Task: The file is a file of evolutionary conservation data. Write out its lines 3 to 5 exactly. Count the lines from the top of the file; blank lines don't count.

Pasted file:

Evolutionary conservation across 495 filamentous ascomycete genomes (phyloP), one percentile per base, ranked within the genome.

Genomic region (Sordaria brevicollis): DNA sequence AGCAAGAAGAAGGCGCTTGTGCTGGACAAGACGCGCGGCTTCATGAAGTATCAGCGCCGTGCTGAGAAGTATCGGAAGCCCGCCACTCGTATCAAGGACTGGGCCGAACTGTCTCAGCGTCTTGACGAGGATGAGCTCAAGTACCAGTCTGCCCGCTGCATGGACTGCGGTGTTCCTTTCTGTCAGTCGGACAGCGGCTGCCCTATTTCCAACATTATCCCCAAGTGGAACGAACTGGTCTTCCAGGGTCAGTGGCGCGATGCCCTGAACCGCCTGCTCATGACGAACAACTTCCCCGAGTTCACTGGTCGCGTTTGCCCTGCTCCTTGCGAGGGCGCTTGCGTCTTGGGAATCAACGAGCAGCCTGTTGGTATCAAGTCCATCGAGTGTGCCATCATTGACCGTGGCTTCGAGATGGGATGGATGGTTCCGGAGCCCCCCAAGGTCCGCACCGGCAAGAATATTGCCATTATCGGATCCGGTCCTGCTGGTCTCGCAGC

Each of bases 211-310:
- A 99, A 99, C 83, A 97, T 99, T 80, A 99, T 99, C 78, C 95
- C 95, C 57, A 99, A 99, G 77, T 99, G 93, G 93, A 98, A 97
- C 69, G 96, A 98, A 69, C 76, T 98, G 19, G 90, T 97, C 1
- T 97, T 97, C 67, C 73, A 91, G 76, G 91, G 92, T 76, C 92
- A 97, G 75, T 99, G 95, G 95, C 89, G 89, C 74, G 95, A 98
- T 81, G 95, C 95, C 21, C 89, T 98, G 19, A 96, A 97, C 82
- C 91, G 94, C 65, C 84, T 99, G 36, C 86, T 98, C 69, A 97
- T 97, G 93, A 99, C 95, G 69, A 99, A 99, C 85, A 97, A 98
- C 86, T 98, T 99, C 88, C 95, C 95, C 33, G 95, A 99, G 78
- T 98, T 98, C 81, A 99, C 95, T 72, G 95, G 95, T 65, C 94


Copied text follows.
Each of bases 211-310:
- A 99, A 99, C 83, A 97, T 99, T 80, A 99, T 99, C 78, C 95
- C 95, C 57, A 99, A 99, G 77, T 99, G 93, G 93, A 98, A 97